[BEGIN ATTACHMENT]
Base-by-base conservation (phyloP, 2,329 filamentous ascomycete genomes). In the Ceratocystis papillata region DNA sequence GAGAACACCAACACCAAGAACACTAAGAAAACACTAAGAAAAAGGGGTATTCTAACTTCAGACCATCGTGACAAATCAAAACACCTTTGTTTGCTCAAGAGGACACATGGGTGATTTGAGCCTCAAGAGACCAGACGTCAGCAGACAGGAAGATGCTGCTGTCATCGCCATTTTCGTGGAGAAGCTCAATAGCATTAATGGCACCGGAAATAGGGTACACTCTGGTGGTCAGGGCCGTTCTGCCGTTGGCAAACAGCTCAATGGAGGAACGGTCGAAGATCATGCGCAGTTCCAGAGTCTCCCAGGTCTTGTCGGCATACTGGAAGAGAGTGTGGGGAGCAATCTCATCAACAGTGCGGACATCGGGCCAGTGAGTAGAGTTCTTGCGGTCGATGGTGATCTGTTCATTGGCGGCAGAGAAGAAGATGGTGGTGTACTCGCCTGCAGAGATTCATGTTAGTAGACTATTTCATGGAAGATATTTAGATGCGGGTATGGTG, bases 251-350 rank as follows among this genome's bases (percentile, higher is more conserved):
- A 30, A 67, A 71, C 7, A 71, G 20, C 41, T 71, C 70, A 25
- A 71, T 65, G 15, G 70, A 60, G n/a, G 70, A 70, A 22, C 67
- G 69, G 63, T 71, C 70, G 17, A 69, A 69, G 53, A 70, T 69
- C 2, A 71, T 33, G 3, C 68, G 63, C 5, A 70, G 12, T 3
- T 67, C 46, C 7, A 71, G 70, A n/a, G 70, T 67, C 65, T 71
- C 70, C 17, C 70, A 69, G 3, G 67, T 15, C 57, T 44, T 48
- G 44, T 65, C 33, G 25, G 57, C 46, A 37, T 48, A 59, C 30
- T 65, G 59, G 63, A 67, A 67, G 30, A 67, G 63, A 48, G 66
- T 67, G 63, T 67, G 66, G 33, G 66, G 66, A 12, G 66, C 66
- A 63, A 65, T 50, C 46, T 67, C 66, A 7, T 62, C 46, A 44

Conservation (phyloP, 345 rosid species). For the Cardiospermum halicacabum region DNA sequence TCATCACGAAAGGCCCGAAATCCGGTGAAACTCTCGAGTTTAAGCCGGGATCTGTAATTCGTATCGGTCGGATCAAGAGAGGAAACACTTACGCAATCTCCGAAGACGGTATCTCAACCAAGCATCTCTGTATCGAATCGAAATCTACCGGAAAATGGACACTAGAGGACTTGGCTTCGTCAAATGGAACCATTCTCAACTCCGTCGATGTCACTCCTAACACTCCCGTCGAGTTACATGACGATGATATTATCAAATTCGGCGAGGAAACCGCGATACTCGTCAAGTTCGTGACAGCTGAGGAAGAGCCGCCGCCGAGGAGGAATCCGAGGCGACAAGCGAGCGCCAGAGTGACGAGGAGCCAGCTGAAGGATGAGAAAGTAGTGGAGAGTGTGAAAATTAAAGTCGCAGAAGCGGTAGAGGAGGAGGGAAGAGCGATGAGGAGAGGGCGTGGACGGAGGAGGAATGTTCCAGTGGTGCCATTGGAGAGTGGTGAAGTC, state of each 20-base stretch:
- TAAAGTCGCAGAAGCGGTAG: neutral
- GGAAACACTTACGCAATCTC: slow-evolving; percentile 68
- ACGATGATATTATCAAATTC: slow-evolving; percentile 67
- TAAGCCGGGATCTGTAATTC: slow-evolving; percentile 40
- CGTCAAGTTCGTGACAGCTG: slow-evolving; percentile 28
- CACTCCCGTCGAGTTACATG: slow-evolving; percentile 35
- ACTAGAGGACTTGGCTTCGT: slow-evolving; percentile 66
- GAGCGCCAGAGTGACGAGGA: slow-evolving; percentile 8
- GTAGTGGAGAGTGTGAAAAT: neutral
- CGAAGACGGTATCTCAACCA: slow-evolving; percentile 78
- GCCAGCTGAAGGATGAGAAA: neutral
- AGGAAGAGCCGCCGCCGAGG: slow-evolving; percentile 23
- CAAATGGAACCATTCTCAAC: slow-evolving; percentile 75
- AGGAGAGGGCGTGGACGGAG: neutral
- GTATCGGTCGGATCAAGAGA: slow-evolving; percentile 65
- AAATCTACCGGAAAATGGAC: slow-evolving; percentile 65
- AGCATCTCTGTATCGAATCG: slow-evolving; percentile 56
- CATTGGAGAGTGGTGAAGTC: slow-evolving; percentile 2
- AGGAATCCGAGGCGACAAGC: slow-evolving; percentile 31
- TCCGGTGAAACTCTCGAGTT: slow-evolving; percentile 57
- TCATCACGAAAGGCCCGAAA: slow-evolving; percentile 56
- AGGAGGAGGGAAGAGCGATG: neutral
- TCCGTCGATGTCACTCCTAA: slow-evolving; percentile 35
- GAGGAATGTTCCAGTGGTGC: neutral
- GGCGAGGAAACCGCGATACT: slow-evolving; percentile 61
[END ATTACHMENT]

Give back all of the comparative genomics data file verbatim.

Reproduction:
Base-by-base conservation (phyloP, 2,329 filamentous ascomycete genomes). In the Ceratocystis papillata region DNA sequence GAGAACACCAACACCAAGAACACTAAGAAAACACTAAGAAAAAGGGGTATTCTAACTTCAGACCATCGTGACAAATCAAAACACCTTTGTTTGCTCAAGAGGACACATGGGTGATTTGAGCCTCAAGAGACCAGACGTCAGCAGACAGGAAGATGCTGCTGTCATCGCCATTTTCGTGGAGAAGCTCAATAGCATTAATGGCACCGGAAATAGGGTACACTCTGGTGGTCAGGGCCGTTCTGCCGTTGGCAAACAGCTCAATGGAGGAACGGTCGAAGATCATGCGCAGTTCCAGAGTCTCCCAGGTCTTGTCGGCATACTGGAAGAGAGTGTGGGGAGCAATCTCATCAACAGTGCGGACATCGGGCCAGTGAGTAGAGTTCTTGCGGTCGATGGTGATCTGTTCATTGGCGGCAGAGAAGAAGATGGTGGTGTACTCGCCTGCAGAGATTCATGTTAGTAGACTATTTCATGGAAGATATTTAGATGCGGGTATGGTG, bases 251-350 rank as follows among this genome's bases (percentile, higher is more conserved):
- A 30, A 67, A 71, C 7, A 71, G 20, C 41, T 71, C 70, A 25
- A 71, T 65, G 15, G 70, A 60, G n/a, G 70, A 70, A 22, C 67
- G 69, G 63, T 71, C 70, G 17, A 69, A 69, G 53, A 70, T 69
- C 2, A 71, T 33, G 3, C 68, G 63, C 5, A 70, G 12, T 3
- T 67, C 46, C 7, A 71, G 70, A n/a, G 70, T 67, C 65, T 71
- C 70, C 17, C 70, A 69, G 3, G 67, T 15, C 57, T 44, T 48
- G 44, T 65, C 33, G 25, G 57, C 46, A 37, T 48, A 59, C 30
- T 65, G 59, G 63, A 67, A 67, G 30, A 67, G 63, A 48, G 66
- T 67, G 63, T 67, G 66, G 33, G 66, G 66, A 12, G 66, C 66
- A 63, A 65, T 50, C 46, T 67, C 66, A 7, T 62, C 46, A 44

Conservation (phyloP, 345 rosid species). For the Cardiospermum halicacabum region DNA sequence TCATCACGAAAGGCCCGAAATCCGGTGAAACTCTCGAGTTTAAGCCGGGATCTGTAATTCGTATCGGTCGGATCAAGAGAGGAAACACTTACGCAATCTCCGAAGACGGTATCTCAACCAAGCATCTCTGTATCGAATCGAAATCTACCGGAAAATGGACACTAGAGGACTTGGCTTCGTCAAATGGAACCATTCTCAACTCCGTCGATGTCACTCCTAACACTCCCGTCGAGTTACATGACGATGATATTATCAAATTCGGCGAGGAAACCGCGATACTCGTCAAGTTCGTGACAGCTGAGGAAGAGCCGCCGCCGAGGAGGAATCCGAGGCGACAAGCGAGCGCCAGAGTGACGAGGAGCCAGCTGAAGGATGAGAAAGTAGTGGAGAGTGTGAAAATTAAAGTCGCAGAAGCGGTAGAGGAGGAGGGAAGAGCGATGAGGAGAGGGCGTGGACGGAGGAGGAATGTTCCAGTGGTGCCATTGGAGAGTGGTGAAGTC, state of each 20-base stretch:
- TAAAGTCGCAGAAGCGGTAG: neutral
- GGAAACACTTACGCAATCTC: slow-evolving; percentile 68
- ACGATGATATTATCAAATTC: slow-evolving; percentile 67
- TAAGCCGGGATCTGTAATTC: slow-evolving; percentile 40
- CGTCAAGTTCGTGACAGCTG: slow-evolving; percentile 28
- CACTCCCGTCGAGTTACATG: slow-evolving; percentile 35
- ACTAGAGGACTTGGCTTCGT: slow-evolving; percentile 66
- GAGCGCCAGAGTGACGAGGA: slow-evolving; percentile 8
- GTAGTGGAGAGTGTGAAAAT: neutral
- CGAAGACGGTATCTCAACCA: slow-evolving; percentile 78
- GCCAGCTGAAGGATGAGAAA: neutral
- AGGAAGAGCCGCCGCCGAGG: slow-evolving; percentile 23
- CAAATGGAACCATTCTCAAC: slow-evolving; percentile 75
- AGGAGAGGGCGTGGACGGAG: neutral
- GTATCGGTCGGATCAAGAGA: slow-evolving; percentile 65
- AAATCTACCGGAAAATGGAC: slow-evolving; percentile 65
- AGCATCTCTGTATCGAATCG: slow-evolving; percentile 56
- CATTGGAGAGTGGTGAAGTC: slow-evolving; percentile 2
- AGGAATCCGAGGCGACAAGC: slow-evolving; percentile 31
- TCCGGTGAAACTCTCGAGTT: slow-evolving; percentile 57
- TCATCACGAAAGGCCCGAAA: slow-evolving; percentile 56
- AGGAGGAGGGAAGAGCGATG: neutral
- TCCGTCGATGTCACTCCTAA: slow-evolving; percentile 35
- GAGGAATGTTCCAGTGGTGC: neutral
- GGCGAGGAAACCGCGATACT: slow-evolving; percentile 61